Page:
The pre-budget report, unveiled by Chancellor Alistair Darling on Monday, aims to kick-start the faltering economy and looks set to spark a hefty increase in government adspend to communicate a raft of policy announcements.
Prime Minister Gordon Brown is to chair a national employment partnership to help the unemployed find work, and the Department for Work and Pensions (DWP) will spend an extra £1.3bn on measures to help the unemployed.
It is understood that the DWP's flagship back-to-work drive, rolling out next year, could change to encompass a rise in redundancies.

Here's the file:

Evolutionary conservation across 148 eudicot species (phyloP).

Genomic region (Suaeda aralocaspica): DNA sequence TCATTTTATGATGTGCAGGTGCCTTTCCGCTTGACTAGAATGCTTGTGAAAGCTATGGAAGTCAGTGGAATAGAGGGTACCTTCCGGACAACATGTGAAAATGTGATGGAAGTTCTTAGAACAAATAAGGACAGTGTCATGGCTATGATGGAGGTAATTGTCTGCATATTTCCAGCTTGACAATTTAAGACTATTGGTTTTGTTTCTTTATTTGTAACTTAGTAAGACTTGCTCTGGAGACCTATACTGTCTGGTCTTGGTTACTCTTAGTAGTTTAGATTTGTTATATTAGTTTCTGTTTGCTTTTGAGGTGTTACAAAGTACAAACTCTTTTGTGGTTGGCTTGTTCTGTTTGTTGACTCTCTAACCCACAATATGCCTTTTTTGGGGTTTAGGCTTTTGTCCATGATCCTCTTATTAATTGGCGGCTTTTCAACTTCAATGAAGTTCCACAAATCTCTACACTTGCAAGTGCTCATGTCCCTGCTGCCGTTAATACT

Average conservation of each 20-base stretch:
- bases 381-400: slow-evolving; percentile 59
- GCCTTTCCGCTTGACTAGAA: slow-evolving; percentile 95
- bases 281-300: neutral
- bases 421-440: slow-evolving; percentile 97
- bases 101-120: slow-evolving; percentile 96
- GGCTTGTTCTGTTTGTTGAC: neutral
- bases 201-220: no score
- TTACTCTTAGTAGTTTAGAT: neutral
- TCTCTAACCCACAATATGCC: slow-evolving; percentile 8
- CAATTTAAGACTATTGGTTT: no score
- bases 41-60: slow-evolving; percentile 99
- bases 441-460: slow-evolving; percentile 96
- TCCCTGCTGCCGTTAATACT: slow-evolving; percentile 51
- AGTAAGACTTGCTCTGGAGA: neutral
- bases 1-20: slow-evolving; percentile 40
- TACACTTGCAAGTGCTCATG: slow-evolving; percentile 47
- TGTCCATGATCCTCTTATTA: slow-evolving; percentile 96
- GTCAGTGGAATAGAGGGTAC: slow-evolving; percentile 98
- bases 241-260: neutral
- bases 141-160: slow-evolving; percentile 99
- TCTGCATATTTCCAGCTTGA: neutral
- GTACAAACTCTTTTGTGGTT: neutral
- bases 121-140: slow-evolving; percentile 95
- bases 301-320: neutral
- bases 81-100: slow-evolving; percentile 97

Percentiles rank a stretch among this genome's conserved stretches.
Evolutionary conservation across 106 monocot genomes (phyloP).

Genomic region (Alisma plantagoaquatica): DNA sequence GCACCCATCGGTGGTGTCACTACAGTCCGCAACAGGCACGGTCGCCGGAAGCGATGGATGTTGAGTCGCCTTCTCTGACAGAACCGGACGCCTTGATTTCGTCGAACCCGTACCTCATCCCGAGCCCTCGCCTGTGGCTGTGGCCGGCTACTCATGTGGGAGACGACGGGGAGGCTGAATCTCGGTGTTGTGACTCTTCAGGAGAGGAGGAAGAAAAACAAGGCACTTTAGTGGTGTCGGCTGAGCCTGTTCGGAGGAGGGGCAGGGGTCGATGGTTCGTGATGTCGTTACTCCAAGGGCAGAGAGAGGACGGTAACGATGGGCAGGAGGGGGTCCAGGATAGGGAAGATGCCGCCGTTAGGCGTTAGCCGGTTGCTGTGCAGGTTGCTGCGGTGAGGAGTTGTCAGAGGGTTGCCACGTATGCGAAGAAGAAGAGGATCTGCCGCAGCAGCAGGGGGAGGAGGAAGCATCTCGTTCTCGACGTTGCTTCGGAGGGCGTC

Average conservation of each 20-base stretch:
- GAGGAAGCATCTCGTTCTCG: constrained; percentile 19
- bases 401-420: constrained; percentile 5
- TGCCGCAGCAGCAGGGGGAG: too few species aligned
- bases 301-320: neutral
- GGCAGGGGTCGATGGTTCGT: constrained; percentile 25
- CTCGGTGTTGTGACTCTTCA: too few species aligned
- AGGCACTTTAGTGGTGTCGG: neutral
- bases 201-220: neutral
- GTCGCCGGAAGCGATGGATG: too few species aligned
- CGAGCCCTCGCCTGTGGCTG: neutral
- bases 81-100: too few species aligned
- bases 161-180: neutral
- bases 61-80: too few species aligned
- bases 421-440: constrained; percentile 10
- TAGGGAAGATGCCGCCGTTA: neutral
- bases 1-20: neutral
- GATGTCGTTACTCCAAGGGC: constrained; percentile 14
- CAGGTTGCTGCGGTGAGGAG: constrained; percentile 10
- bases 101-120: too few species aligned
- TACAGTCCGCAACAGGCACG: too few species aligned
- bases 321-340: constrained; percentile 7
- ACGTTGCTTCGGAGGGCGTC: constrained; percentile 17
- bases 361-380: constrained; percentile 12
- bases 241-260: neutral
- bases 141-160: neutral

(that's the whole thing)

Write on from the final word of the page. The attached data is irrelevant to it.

To encourage consumers to save, the government is also launching a national savings scheme. Up to 8m people on low incomes who put money into the Savings Gateway will be eligible to receive 50p for every £1 they save.
The scheme will be run through banks, building societies and the Post Office as part of plans to revive the network. The government previously spent £3.7m on ad--vertising for the launch of the Child Trust Fund, a scheme with similar scope.
According to Nielsen Media Research, the COI was the UK's second-biggest advert--iser behind Procter & Gamble in 2007, spending £150m.